Those who have read Thomas Friedman’s The World Is Flat no doubt recall an assertion he makes in his introduction to the second expanded version: “My use of the word `flat’ does not mean equal (as in `equal incomes’) and never did. It means equalizing, because flattening forces are empowering more and more individuals today to reach farther, faster, deeper, and cheaper than ever before, and that is equalizing power – and equalizing opportunity, by giving so many more people the tools and ability to connect, compete, and collaborate. In my view, this flattening of the playing field is the most important thing happening in the world today, and those that get caught up in measuring globalization purely by trade statistics – or as a purely economic phenomenon instead of one that effects everything from individual empowerment to culture to how hierarchical institutions operate – are missing the impact of this change.”
In this book, Victor Fung, William Fung, and Yoram (Jerry) Wind explain how to build an enterprise for a borderless world, one that can “embrace the flat world” and understand how it works so as to take full advantage of the many new opportunities it offers. “Those that cannot adapt quickly enough to these new realities will fall behind or be bought out by those who have learned how to compete in a flat world. The opportunities are as broad as the world.” They then pose the question to which their book is a rigorous and eloquent response: “How do you need to remake your organization, management, and mindset to seize these opportunities?”
The material is carefully organized and then presented within twelve chapters, followed by a Conclusion in which they ask their reader, “Are you ready to compete flat out?” Those who read, absorb, and then apply Fung, Fung, and Wind’s advice will be well-prepared to answer that question in the affirmative.
Of special interest to me is what they have to say in Part III as they focus on value creation. Specifically, in Chapter 9, how to capture the “soft 3$” by looking beyond the factory:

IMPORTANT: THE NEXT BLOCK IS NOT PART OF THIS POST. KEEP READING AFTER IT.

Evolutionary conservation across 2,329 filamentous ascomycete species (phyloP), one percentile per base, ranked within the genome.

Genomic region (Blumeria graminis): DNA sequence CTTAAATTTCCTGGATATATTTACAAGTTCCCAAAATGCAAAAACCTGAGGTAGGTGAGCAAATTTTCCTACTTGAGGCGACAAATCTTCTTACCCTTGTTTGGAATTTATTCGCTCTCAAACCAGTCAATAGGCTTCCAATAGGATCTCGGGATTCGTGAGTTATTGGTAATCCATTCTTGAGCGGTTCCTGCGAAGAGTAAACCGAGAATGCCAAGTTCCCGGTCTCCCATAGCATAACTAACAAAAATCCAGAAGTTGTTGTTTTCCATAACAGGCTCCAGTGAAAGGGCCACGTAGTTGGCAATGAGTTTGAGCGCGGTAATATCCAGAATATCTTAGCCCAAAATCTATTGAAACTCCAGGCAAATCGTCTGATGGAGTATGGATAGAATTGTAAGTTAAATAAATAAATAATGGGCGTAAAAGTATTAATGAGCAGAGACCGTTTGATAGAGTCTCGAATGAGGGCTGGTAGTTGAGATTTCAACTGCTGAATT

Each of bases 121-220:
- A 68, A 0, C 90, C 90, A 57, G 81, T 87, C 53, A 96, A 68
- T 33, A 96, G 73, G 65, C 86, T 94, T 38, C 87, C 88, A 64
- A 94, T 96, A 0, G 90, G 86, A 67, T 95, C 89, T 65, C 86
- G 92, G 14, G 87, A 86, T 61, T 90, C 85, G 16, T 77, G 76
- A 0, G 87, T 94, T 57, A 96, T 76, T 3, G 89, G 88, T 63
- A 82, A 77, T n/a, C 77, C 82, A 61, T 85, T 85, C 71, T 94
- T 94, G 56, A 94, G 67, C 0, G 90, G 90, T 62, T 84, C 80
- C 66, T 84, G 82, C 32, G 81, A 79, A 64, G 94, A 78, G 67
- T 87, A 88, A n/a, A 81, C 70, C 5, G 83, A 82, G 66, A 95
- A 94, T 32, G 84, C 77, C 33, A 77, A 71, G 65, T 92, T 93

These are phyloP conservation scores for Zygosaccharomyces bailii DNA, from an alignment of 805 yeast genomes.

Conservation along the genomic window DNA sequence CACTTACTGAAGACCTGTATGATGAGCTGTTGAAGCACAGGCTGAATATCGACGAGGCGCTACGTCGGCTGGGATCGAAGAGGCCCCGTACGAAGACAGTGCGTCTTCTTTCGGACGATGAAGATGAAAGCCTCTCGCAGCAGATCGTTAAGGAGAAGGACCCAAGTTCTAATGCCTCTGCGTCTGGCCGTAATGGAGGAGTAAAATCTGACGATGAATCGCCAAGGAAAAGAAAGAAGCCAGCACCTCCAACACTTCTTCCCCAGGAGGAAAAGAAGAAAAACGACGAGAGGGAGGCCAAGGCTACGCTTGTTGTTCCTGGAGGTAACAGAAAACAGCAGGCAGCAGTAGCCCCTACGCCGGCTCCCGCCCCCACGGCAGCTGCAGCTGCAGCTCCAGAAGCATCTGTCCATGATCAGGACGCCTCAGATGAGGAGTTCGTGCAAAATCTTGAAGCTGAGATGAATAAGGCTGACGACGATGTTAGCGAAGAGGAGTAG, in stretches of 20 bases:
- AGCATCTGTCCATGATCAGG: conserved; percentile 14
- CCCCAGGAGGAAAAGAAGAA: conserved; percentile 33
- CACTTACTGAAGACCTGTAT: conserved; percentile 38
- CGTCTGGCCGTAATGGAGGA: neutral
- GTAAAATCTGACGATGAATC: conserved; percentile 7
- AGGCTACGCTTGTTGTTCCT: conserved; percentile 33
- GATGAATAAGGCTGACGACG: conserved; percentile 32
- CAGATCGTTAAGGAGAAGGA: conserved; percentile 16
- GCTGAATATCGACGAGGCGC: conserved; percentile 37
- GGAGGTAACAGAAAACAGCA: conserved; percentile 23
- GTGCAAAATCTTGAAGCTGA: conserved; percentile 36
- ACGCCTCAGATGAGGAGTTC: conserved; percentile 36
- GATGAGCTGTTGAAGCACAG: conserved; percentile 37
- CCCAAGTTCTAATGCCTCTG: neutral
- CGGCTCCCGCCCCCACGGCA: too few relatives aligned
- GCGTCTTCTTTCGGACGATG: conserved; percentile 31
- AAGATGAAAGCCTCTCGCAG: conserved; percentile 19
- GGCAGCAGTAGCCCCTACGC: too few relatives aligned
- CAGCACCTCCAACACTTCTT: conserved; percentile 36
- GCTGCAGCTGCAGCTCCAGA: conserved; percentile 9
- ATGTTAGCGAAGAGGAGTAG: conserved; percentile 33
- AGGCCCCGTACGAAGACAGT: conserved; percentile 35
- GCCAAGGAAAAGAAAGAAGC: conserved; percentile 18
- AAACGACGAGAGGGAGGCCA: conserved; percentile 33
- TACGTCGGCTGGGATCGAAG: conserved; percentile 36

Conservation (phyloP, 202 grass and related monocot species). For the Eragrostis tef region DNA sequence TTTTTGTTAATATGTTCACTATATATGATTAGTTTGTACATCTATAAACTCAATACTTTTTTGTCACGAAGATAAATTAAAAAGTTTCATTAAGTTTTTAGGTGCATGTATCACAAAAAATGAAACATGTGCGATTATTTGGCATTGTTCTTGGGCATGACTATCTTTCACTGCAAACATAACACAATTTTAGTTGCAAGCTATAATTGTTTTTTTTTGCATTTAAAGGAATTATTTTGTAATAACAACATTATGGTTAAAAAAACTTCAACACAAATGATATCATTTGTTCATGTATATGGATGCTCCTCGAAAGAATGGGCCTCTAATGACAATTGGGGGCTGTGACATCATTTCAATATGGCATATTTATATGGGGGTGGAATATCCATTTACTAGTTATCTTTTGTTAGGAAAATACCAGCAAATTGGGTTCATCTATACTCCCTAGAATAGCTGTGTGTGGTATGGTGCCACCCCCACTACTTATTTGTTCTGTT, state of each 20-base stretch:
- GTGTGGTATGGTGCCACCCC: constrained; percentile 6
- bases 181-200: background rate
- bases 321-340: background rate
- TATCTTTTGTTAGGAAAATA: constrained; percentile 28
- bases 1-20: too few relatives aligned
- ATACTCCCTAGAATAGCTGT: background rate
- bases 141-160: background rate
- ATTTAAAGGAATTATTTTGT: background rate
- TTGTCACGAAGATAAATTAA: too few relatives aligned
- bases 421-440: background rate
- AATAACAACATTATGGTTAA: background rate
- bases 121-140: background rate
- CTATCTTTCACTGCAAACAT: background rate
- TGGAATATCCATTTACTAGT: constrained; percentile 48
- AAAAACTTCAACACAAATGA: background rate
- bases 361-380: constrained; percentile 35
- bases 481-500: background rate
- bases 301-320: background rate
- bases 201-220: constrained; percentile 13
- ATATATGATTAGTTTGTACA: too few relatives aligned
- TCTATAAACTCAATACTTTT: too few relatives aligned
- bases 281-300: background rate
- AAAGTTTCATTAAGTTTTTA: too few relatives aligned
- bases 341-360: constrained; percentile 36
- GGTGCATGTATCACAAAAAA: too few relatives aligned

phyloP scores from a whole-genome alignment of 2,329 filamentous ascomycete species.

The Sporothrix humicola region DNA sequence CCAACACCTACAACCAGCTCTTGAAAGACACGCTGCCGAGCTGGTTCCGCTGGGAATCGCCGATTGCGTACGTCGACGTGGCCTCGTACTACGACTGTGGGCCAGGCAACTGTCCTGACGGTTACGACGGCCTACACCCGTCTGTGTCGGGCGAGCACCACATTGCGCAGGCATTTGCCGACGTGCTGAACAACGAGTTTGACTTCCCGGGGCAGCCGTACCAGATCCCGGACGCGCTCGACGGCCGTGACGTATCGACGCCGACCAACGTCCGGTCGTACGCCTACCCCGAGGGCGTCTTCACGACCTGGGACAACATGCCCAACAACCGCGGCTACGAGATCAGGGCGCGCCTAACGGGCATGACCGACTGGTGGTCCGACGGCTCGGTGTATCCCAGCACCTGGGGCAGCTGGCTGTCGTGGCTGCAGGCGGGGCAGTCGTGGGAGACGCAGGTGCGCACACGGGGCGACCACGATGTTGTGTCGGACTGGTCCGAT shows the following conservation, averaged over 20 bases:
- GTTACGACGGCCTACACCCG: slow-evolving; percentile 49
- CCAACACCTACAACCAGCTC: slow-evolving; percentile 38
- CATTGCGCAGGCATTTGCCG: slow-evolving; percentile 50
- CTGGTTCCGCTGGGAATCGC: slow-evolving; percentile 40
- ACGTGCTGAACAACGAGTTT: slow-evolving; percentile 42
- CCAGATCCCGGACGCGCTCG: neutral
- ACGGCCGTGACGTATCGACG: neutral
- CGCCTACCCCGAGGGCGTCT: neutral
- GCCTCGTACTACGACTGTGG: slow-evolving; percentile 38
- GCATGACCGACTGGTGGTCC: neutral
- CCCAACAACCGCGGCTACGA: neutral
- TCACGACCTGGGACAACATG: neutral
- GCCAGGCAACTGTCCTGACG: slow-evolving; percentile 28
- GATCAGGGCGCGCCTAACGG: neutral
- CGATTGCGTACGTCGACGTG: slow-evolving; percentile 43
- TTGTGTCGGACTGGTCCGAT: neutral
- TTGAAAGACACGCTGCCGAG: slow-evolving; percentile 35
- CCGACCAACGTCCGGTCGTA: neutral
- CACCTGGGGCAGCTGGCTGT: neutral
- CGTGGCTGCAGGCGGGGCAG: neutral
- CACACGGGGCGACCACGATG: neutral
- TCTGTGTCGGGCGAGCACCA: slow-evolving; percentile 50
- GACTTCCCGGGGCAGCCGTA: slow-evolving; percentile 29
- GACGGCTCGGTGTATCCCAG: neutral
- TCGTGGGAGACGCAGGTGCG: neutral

“Markdowns are a flaw in the manufacturing process. They mean that a product has lost value because it was not the right product at the right time at the right place.”
“In a flat world of unpredictable demand, avoiding markdowns, stockouts, and expensive whipsaws in the supply chain is harder and more important.”
And then in Chapter 10, how to sell to the source by bridging marketing and operations:
“For companies that are sourcing from China, India, and other emerging markets, sometimes insights from emerging consumer markets come from the floors of their own factories or call centers.”
“The challenge is to ride the wave of consumer market growth without getting too far ahead or behind.”
“Sourcing can [also] offer insight into many different areas, including regulations and policies, risks, competition, detailed market information, and market shifts.”
As I hope these brief excepts indicate, Fung, Fung, and Wind are relentless empiricists and hardcore pragmatists who identify the “what” of “flat-out competition” but devote most of their attention to explaining the “how” of achieving and then sustaining success.
Put this in my “I wish I had time to read every book that interests me” category.